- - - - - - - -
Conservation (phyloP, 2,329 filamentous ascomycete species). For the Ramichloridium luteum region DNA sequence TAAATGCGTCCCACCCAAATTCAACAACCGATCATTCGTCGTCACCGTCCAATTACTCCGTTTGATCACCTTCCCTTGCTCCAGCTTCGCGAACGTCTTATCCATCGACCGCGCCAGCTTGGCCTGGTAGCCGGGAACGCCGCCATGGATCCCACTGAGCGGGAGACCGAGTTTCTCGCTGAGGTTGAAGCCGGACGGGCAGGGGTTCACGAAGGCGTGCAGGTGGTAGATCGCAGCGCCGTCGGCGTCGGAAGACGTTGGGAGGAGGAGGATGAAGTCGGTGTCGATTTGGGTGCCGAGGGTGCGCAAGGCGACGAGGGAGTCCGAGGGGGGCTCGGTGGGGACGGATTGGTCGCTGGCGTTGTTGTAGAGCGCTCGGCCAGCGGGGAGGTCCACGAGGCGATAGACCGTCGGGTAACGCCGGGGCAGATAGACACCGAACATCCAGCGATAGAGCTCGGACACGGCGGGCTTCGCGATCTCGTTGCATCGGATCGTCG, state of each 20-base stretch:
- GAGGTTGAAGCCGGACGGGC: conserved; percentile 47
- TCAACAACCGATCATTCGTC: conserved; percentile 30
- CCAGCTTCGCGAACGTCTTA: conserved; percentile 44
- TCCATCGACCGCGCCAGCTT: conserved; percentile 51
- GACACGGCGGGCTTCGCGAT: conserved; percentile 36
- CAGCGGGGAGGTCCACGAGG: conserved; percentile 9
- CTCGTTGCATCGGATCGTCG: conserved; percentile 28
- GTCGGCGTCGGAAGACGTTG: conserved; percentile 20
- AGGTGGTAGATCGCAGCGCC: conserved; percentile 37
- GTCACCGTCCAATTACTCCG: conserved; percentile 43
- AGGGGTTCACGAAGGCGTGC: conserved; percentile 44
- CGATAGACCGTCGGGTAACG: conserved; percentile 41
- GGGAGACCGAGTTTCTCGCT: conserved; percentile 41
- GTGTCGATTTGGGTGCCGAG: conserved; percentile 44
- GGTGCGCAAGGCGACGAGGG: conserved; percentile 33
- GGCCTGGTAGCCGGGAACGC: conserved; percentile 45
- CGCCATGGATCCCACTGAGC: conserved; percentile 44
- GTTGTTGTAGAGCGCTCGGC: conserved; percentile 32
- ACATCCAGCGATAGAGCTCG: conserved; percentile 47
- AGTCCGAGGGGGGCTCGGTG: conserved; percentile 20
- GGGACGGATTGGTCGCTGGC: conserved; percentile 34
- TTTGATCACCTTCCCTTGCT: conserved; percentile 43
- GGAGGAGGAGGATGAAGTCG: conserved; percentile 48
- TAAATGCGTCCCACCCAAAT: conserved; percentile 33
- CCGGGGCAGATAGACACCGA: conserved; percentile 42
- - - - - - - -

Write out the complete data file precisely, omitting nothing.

Conservation (phyloP, 2,329 filamentous ascomycete species). For the Ramichloridium luteum region DNA sequence TAAATGCGTCCCACCCAAATTCAACAACCGATCATTCGTCGTCACCGTCCAATTACTCCGTTTGATCACCTTCCCTTGCTCCAGCTTCGCGAACGTCTTATCCATCGACCGCGCCAGCTTGGCCTGGTAGCCGGGAACGCCGCCATGGATCCCACTGAGCGGGAGACCGAGTTTCTCGCTGAGGTTGAAGCCGGACGGGCAGGGGTTCACGAAGGCGTGCAGGTGGTAGATCGCAGCGCCGTCGGCGTCGGAAGACGTTGGGAGGAGGAGGATGAAGTCGGTGTCGATTTGGGTGCCGAGGGTGCGCAAGGCGACGAGGGAGTCCGAGGGGGGCTCGGTGGGGACGGATTGGTCGCTGGCGTTGTTGTAGAGCGCTCGGCCAGCGGGGAGGTCCACGAGGCGATAGACCGTCGGGTAACGCCGGGGCAGATAGACACCGAACATCCAGCGATAGAGCTCGGACACGGCGGGCTTCGCGATCTCGTTGCATCGGATCGTCG, state of each 20-base stretch:
- GAGGTTGAAGCCGGACGGGC: conserved; percentile 47
- TCAACAACCGATCATTCGTC: conserved; percentile 30
- CCAGCTTCGCGAACGTCTTA: conserved; percentile 44
- TCCATCGACCGCGCCAGCTT: conserved; percentile 51
- GACACGGCGGGCTTCGCGAT: conserved; percentile 36
- CAGCGGGGAGGTCCACGAGG: conserved; percentile 9
- CTCGTTGCATCGGATCGTCG: conserved; percentile 28
- GTCGGCGTCGGAAGACGTTG: conserved; percentile 20
- AGGTGGTAGATCGCAGCGCC: conserved; percentile 37
- GTCACCGTCCAATTACTCCG: conserved; percentile 43
- AGGGGTTCACGAAGGCGTGC: conserved; percentile 44
- CGATAGACCGTCGGGTAACG: conserved; percentile 41
- GGGAGACCGAGTTTCTCGCT: conserved; percentile 41
- GTGTCGATTTGGGTGCCGAG: conserved; percentile 44
- GGTGCGCAAGGCGACGAGGG: conserved; percentile 33
- GGCCTGGTAGCCGGGAACGC: conserved; percentile 45
- CGCCATGGATCCCACTGAGC: conserved; percentile 44
- GTTGTTGTAGAGCGCTCGGC: conserved; percentile 32
- ACATCCAGCGATAGAGCTCG: conserved; percentile 47
- AGTCCGAGGGGGGCTCGGTG: conserved; percentile 20
- GGGACGGATTGGTCGCTGGC: conserved; percentile 34
- TTTGATCACCTTCCCTTGCT: conserved; percentile 43
- GGAGGAGGAGGATGAAGTCG: conserved; percentile 48
- TAAATGCGTCCCACCCAAAT: conserved; percentile 33
- CCGGGGCAGATAGACACCGA: conserved; percentile 42